The laughter of God is, perhaps, something too awesome for us mortals to witness, but what a gift it will be in heaven where we can finally be large enough to enjoy it. As our summers begin, pray for the gift of laughter, and hear the Trinity’s own divine delight in the all too human snickers and giggles of your family and friends.

Fr. David Vincent Meconi, SJ About Fr. David Vincent Meconi, SJ

Fr. David Meconi, SJ is professor of patristic theology at St. Louis University and editor of the Homiletic and Pastoral Review (HPR). Fr. Meconi would like you to know that he offers Mass each month for readers of HPR; please be assured of his prayers for you.

Comments

  1. Anne Waldock says:

    Delighted with your article on laughter, thank you! The only thing is that I have always felt that Christ must have at least smiled when He recounted the story of the Unjust Judge and the nagging widow, or when the mother of James and John wanted them to be given the best seats when Christ attained His Glory, or the ridiculous situation cooked up by the Pharisees regarding the woman having to marry all the seven brothers of her deceased husband, and querying whose wife would she be in heaven? Maybe I’m too frivolous, but I love to think of Christ with a wide smile on His face!

  2. We Catholics may laugh at some things, for instance how funny we all look hugging and shaking hands during Mass at the “Kiss of Peace,” but to suggest that The Veil of Veronica with the Image of the persecuted Christ is a “selfie,” does not sit right with me. We have to draw a line somewhere between humor and disrespect. Also, I do not believe that Pope Frances realizes what a horrible time it was in our country when people had slaves. Many people still remember their ancestors talking about it.

    • Joshua P says:

      Sue Whittaker: Just to be clear, despite how the blog post is formatted with a picture of Pope Francis laughing just above the joke about slavery, I think that the joke, which is credited as being “one of the oldest jokes,” is actually from the ancient joke book referred to as the Philogelos from the mid-4th century and not a joke that Pope Francis himself told.

  3. The quote of Chesterton in this article, concerning the (possible) sense of humor in God, really invites a careful theological analysis:
    “There was something that he covered constantly by abrupt silence or impetuous isolation. There was some one thing that was too great for God to show us when he walked upon our earth; and I have sometimes fancied that it was his mirth.”

    I think that God does have a sense of humor (several parables of Jesus suggest this to me), but the fact that we never read in Scripture “Jesus laughed” – whereas we do read “Jesus wept” – suggests to me that the Lord is very careful with humor, as Chesterton noted, “when he walked upon our earth.” The Lord has, it seems to me, a keen – indeed a perfect, of course – sense of appropriateness. He is (perfectly) prudent in His Self-revelation. We do read of “a time to weep, and a time to laugh; a time to mourn, and a time to dance…” (Ecc 3:4). The Lord knows well what is “fitting” and what is not; He knows well what is appropriate for a given “time”, for the right “hour”, and what is not.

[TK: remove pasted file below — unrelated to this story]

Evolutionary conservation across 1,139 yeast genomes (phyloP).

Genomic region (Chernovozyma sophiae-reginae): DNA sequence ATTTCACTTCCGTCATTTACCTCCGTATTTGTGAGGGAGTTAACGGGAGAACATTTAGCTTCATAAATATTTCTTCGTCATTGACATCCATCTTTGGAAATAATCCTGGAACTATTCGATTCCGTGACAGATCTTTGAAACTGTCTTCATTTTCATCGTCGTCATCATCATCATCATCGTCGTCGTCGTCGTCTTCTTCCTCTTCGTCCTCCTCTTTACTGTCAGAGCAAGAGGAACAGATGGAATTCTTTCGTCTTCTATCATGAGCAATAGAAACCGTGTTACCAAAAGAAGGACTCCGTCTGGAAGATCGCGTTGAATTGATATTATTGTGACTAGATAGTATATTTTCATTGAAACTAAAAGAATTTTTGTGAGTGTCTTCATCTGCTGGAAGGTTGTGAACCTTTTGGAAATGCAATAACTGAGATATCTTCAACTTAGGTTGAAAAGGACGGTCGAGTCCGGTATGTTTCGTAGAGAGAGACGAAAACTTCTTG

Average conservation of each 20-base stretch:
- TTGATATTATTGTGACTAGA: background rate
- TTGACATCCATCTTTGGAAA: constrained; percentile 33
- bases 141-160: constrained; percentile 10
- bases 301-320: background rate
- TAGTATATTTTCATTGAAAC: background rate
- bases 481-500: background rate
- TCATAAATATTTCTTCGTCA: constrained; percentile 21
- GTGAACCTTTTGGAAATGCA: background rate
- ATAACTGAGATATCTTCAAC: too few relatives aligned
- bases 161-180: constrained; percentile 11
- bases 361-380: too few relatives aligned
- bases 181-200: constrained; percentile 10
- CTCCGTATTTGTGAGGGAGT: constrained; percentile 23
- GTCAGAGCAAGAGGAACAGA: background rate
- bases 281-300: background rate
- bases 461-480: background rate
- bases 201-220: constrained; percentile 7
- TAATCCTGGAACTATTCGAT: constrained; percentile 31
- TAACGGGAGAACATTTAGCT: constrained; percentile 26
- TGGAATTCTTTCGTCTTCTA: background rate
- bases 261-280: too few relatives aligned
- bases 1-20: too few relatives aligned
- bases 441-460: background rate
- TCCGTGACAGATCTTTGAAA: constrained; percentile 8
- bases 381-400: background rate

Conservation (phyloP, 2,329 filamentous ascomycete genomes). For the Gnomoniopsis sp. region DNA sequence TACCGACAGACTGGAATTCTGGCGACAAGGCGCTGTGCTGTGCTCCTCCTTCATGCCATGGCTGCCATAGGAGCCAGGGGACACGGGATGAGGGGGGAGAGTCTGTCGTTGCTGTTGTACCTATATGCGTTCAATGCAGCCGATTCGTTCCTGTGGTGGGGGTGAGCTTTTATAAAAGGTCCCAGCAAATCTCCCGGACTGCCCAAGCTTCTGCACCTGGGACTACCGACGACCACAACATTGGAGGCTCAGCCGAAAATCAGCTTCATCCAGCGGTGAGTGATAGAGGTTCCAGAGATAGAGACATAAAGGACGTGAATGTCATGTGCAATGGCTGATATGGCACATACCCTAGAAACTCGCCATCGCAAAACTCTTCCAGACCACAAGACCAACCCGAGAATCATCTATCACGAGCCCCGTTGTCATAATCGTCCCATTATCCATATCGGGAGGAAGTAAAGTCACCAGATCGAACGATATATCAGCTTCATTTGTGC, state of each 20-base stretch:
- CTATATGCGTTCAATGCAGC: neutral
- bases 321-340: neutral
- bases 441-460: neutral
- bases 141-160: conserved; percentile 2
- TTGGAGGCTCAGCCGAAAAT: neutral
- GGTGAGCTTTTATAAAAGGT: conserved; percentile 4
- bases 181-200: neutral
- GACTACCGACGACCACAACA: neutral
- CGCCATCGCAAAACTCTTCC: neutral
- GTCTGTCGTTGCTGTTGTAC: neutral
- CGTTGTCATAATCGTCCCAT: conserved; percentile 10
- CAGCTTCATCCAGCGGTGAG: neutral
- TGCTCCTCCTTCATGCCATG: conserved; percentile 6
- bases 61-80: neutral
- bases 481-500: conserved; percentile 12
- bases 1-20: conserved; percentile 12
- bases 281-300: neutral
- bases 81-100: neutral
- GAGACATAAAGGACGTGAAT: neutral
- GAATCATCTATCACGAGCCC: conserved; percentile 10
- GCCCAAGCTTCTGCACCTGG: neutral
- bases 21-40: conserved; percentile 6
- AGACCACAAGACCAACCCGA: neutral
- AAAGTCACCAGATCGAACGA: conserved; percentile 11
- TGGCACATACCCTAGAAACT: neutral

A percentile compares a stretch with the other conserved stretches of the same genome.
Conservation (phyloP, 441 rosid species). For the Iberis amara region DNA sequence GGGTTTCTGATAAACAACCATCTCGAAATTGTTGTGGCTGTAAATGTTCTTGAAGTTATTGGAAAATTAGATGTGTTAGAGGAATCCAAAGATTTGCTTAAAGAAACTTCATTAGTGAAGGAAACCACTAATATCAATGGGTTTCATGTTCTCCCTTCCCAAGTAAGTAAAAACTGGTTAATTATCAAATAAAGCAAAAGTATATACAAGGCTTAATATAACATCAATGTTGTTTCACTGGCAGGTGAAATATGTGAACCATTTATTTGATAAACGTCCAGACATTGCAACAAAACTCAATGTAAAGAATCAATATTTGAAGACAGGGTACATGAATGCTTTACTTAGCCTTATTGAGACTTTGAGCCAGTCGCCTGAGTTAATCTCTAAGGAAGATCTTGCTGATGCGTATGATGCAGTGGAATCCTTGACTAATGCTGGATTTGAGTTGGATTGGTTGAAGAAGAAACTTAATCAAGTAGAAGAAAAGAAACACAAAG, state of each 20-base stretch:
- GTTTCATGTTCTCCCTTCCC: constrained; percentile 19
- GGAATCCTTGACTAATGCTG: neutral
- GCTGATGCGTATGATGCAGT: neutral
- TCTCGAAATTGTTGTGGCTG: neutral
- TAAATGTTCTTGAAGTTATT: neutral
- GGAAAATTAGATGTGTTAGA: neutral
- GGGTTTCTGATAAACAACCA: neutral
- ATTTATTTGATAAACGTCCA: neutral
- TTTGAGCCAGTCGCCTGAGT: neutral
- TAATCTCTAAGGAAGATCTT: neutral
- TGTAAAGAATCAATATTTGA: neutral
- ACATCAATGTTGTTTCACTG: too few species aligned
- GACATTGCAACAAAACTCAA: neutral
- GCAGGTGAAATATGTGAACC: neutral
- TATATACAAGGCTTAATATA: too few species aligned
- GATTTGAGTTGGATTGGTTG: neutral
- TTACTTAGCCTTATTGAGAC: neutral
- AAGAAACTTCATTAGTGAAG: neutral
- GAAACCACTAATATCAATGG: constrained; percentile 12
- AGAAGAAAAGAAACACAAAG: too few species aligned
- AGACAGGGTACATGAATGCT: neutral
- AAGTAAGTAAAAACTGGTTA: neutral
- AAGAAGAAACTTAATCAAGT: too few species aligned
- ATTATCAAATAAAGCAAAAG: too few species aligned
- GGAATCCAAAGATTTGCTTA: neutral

Our failure to know this appropriateness can result in deeply disturbing mis-uses of humor, and even abuses of humor for inappropriate reasons. We can fail to recognize “the hour” when humor is not fitting, we can fail to know when not laughter but tears are due – are appropriate – are owed. We can be, in other words, insensitive to the meaning of the moment – we can miss the full truth and potency of the moment. When this happens, laughter is sterile and hollow – it is far, far from the joy appropriate to truth. There is “a time to laugh” – but when it is not that time, it is simply not that time. With the Cross on one’s back, it may be a time for joy, deep joy, but laughter? For example, I agree with Sue Whittaker, “to suggest that The Veil of Veronica with the Image of the persecuted Christ is a ‘selfie,’ does not sit right with me,” nor with me.

    But again – humor is a wonderful thing! A gift! I believe it is part of the divine image. I hope some day to understand it better than I do now.

  4. I resemble Pope Francis’ mother in law joke & we don’t need to be puritanical about humor, for heaven’s sake. That’s the point: Rather than being afraid to laugh, the closer we get to heaven the more we realize how much more there is to laugh about than we thought. Just ask St. Thomas More or St. Lawrence :-)

  5. “A saint can be defined as one who has a Divine Sense of Humor, for a saint never takes this world seriously as the lasting city. To him the world is like a scaffolding up through which souls climb to the Kingdom of Heaven, and when the last soul shall have climbed up through it, then it shall be torn down and burned with a fervent fire, not because it is base, but simply because it has done its work – it has brought souls back again to God.

    A saint is one who looks out upon this world as a nursery to the Father’s heavenly mansion and a stepping-stone to that Kingdom of Heaven. A saint is one to whom everything in the world is a sacrament. … A saint is one who never complains about the particular duty of his state in life, for he knows full well that “all the world’s a stage, and all the men and women merely players.” … A saint is one who has learned to spiritualize and sacramentalize and ennoble everything in the world, and make of it a prayer.

    Everything He said, everything He did could be summed up in these words: Nothing in this world is to be taken seriously, nothing – except the salvation of a soul. … They who pass through this life with that sense of humor, which is faith, will one day be rewarded by the one thing that will make heaven Heaven – His Smile!”

    ~ Venerable Fulton J, Sheen; The Divine Sense of Humor, 1932.
    sheen smile